"When some English moralists write about the importance of having character, they appear to mean only the importance of having a dull character."
- G.K. Chesterton

Recently Frozen (2013) tried to poke fut at how absurd it would be for two characters to instantly decide to get married the day they first met, as one of the partners could possibly not be who they claim they are. However The Little Mermaid also made fun of that situation with Ursula expecting a foolish concept as love at first sight to fail while setting the rules for her contract with Ariel. She just underestimated Ariel's drive in getting Eric's attention and it happened to work out for them in the end. Not entirely by chance, mind you, Ariel had observed Eric being heroic when he put himself in danger to save his dog Max. She had clearly seen him as a good person  (and rescuing him afterwards might be an example of the Florence Nightingale Effect in action). If anything Eric was the unreasonable one by being instantly smitten with a girl who in his current state of consciousness could have been an illusion. He probably also should have had a bigger freak-out when he learned the two women fighting over him were actually mythical creatures.



Some people (such as Katha Pollitt, who coined The Smurfette Principle) make the claim that the film also endorses that, in order to get a man, a woman has to shut up. Ariel gives up her voice as payment for legs because, according to Ursula, body language is much more important. Is it? It being "advice" given by the clearly evil sea witch who already revealed her diabolical plan to the viewer and who still keeps on mumbling to her pets how she's going to screw Ariel over should give you a hint on how helpful her advice is. Ariel being unable to talk is the entire reason why Eric is uninterested in her and why it takes a ridiculously romantic setting to have him even consider kissing her. Yes, it's rather allegorical as Eric is specifically searching for the singing girl who saved his life, and Ariel being mute rules her out as a candidate, but the idea is there. Eric doesn't want just any girl using her "body language", Ariel is clearly pretty enough, but he values the girl having a voice.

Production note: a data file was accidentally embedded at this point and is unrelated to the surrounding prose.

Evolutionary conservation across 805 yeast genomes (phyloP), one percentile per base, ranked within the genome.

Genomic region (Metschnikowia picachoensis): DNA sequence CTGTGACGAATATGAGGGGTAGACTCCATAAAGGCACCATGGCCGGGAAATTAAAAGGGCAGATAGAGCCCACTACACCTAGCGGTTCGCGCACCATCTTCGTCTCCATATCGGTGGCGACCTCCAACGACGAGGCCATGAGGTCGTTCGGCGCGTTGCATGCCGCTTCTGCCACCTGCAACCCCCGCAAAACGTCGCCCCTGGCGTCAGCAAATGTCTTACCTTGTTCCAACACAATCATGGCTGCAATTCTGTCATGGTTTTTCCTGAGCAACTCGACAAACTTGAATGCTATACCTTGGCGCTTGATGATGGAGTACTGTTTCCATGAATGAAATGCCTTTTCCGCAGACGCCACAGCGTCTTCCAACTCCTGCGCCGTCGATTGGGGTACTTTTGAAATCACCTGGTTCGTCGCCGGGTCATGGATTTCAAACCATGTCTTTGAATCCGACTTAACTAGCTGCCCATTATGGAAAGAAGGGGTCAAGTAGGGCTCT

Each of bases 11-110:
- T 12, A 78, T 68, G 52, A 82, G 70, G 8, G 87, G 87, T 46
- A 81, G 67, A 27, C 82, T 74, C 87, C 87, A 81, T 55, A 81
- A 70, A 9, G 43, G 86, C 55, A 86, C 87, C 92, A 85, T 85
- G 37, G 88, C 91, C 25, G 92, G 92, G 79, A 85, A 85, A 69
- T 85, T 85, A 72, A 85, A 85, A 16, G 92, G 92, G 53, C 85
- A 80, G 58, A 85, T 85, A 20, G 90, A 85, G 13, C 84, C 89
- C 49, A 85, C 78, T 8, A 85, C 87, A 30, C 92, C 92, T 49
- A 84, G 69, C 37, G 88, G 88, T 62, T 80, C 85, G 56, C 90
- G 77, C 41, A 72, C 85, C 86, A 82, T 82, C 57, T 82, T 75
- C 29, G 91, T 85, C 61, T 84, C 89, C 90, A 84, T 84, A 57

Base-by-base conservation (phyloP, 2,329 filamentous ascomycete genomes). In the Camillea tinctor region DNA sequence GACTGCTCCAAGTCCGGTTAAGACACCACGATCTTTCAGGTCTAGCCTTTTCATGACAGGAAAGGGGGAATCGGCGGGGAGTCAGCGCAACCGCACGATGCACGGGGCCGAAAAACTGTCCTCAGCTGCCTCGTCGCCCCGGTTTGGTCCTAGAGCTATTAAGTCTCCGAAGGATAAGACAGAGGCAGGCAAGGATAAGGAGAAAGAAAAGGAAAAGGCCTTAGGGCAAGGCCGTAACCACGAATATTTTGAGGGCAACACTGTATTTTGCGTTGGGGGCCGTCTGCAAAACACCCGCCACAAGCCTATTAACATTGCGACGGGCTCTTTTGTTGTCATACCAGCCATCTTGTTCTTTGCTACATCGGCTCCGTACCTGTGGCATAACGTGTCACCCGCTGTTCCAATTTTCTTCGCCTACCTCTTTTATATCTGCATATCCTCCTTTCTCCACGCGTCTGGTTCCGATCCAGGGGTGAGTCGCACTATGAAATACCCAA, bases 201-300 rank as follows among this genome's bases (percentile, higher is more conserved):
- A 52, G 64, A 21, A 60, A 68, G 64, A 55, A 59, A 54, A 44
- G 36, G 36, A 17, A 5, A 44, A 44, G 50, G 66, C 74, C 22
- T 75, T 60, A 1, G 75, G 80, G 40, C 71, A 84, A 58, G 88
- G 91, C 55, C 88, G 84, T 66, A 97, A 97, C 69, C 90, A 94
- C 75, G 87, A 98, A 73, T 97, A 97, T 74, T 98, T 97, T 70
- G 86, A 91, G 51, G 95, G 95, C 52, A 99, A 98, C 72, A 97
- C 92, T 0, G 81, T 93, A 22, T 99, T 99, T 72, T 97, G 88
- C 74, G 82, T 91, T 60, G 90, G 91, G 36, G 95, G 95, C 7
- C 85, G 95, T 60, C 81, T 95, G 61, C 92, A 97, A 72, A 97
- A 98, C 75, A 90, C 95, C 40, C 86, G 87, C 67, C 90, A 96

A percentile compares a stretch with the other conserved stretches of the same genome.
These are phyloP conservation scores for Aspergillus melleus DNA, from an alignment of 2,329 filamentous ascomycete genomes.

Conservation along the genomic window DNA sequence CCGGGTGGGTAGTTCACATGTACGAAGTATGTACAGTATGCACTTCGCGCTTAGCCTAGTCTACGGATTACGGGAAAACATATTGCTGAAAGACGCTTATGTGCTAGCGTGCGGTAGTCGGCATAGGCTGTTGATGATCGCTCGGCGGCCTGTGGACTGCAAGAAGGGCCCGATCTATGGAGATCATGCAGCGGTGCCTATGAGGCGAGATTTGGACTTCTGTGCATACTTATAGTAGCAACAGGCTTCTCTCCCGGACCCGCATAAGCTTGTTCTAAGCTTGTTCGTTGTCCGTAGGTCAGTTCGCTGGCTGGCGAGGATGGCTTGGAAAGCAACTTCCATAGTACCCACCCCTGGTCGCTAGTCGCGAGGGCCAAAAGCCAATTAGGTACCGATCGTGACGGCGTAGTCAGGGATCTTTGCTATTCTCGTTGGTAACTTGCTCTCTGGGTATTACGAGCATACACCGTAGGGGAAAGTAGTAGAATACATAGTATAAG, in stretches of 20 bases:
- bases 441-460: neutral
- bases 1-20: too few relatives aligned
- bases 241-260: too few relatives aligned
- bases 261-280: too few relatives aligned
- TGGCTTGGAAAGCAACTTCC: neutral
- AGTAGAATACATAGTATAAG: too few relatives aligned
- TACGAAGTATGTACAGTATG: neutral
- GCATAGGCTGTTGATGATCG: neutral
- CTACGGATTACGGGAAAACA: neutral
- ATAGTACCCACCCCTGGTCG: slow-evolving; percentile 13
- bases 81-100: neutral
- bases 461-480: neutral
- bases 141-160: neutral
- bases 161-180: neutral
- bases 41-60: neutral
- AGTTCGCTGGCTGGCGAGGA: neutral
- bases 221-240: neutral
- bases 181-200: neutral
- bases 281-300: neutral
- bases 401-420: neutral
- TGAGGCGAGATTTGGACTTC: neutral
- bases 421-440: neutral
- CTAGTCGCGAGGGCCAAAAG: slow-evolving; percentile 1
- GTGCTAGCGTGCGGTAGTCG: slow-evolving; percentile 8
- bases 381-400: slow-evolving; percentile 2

Saving the Princess and the Buddy Dynamic